Agribusiness  December 10, 2014

State unveils historic Colorado Water Plan

The state Water Conservation Board unveiled Wednesday a draft of a plan outlining how Colorado can confront a future projected water shortage while continuing to supporting agriculture.

The 419-page plans comes on the heels of an order issued in May 2013 by Gov. John Hickenlooper for the Water Conservation Board to develop a plan supporting agriculture in rural Colorado and align state policy to the state’s water values. The plan follows projections by the Statewide Water Supply Initiative that Colorado faces a 500,000 acre-foot water shortage due to demand from a growing population.

An acre foot equals 326,000 gallons, or enough to supply 2.5 households annually.

In the South Platte River Basin, the most populous region in the state, the draft water plan recommends reductions in water use to 146 gallons per capita per day by 2050 from 188 gallons per capita daily in 2010. The water use goal could be achieved through “water rate designs, education, water schedules and rebate programs as well as water waste rules,” the plan states.

The call for water use reduction comes despite population growth in the basin projected to reach 6 million by 2050, up from 3.5 million. The region also contains the state’s greatest concentration of irrigated agricultural lands and the most economic diversity.

The South Platte River begins in the mountains southwest of Denver and flows north through the metro area and the northeastern plains. Water from the Colorado River Basin and other regions supplement the water supply of the South Platte River Basin’s population.

The draft plan drew mixed reviews Wednesday, with supporters touting its importance and conservation groups saying it fell short.

“It is imperative that the statewide collaboration, cooperation, compromise and problem solving discussions represented by the draft water plan continue if Colorado is to find ways to best manage our available water resources for the benefit of the generations that follow,” said Eric Wilkinson, general manager of the Northern Colorado Water Conservancy District. The Berthoud-based water district operates the Colorado-Big Thompson Project, which supplies water for about 860,000 people and more than 640,000 acres of irrigated farm and ranch land in Northern Colorado.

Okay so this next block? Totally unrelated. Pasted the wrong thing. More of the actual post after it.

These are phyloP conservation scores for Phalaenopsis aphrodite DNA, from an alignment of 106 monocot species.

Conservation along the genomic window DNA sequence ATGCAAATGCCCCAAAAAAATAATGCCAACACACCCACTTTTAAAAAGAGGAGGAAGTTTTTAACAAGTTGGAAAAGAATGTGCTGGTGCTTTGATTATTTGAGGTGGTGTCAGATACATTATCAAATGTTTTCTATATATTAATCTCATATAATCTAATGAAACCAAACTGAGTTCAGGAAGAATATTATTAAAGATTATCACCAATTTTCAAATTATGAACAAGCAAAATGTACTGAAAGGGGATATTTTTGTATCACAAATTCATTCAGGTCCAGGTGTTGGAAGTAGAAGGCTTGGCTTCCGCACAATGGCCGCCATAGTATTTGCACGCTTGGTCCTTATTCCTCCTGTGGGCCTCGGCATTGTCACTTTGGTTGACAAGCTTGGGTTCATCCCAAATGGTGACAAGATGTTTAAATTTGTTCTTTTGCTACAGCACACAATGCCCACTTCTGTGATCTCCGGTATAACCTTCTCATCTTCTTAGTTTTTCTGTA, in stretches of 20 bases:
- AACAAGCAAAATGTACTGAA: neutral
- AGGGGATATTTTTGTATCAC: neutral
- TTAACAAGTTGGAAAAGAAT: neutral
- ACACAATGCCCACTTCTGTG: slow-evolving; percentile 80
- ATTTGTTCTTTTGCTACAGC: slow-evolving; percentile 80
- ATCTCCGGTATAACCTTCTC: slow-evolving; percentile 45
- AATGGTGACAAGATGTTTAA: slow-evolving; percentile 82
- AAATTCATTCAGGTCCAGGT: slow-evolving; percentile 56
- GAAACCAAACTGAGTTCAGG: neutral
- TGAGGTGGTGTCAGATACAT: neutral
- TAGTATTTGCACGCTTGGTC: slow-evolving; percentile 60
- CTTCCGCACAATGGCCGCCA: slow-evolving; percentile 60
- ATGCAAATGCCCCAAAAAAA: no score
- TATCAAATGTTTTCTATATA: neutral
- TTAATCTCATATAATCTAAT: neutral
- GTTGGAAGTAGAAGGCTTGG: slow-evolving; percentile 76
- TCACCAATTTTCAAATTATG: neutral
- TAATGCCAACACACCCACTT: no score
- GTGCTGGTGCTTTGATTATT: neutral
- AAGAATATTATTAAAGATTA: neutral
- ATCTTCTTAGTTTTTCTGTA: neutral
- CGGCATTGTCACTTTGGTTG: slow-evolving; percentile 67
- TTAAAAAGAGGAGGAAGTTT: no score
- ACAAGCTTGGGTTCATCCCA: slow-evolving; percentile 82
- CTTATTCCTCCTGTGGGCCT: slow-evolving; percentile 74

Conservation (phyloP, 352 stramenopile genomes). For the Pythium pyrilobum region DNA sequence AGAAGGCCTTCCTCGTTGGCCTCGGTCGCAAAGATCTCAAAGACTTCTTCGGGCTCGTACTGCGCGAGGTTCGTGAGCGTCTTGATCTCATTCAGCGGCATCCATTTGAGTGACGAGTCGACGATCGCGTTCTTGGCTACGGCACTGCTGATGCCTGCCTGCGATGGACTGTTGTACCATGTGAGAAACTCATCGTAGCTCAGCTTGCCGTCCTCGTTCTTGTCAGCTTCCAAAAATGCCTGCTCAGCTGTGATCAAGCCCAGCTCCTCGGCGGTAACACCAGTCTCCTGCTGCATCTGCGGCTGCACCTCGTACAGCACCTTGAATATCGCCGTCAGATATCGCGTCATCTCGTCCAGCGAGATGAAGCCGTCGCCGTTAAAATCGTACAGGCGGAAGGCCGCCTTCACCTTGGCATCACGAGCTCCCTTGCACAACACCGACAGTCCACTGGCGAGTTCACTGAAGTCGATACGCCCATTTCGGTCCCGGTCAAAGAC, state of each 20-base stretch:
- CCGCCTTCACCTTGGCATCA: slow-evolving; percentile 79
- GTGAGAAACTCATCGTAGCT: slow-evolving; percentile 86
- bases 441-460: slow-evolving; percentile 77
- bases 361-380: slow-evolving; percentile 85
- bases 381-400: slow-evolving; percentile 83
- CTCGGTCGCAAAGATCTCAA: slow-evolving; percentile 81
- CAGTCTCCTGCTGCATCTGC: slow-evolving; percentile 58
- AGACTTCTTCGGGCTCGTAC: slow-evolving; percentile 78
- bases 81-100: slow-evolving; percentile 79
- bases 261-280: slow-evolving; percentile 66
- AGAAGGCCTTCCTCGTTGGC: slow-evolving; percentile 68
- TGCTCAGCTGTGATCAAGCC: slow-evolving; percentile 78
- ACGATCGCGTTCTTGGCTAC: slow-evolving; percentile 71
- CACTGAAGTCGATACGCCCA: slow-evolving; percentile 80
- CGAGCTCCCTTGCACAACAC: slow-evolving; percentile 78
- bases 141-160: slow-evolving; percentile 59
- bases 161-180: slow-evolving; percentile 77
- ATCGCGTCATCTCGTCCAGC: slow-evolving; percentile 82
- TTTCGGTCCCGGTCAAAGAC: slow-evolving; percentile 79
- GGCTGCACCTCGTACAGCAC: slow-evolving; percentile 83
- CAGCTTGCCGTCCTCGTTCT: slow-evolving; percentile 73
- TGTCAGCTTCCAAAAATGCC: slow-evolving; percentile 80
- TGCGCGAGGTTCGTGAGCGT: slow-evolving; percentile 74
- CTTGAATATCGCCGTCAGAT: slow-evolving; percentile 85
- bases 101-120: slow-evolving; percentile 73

The plan does not call for specific projects, such as the water district’s Northern Integrated Supply Project, a proposed water storage project in Northern Colorado. Nor does it change Colorado’s status of water rights system or the state’s prior appropriation doctrine.

The fishing conservation group Trout Unlimited said the plan should have identified projects to protect and restore stream-flows, funding to complete stream assessments and for projects, and a commitment to stop transporting additional water between basins, which harms the environment and agriculture in Western Colorado.

“We appreciate that the water plan acknowledges the fundamental importance of sustaining healthy rivers for agriculture, communities and our $9 billion recreation economy,” said David Nickum, executive director of Colorado Trout Unlimited, in a statement. “But the plan doesn’t go far enough in spelling out the action steps of how to achieve that goal: Let’s fill in the details.”

The Water Conservation Board will work with Gov. John Hickenlooper’s administration to complete the final plan before Dec. 10, 2015.

 

The state Water Conservation Board unveiled Wednesday a draft of a plan outlining how Colorado can confront a future projected water shortage while continuing to supporting agriculture.

The 419-page plans comes on the heels of an order issued in May 2013 by Gov. John Hickenlooper for the Water Conservation Board to develop a plan supporting agriculture in rural Colorado and align state policy to the state’s water values. The plan follows projections by the Statewide Water Supply Initiative that Colorado faces a 500,000 acre-foot water shortage due to demand from a growing population.

An acre foot equals 326,000 gallons, or enough to…

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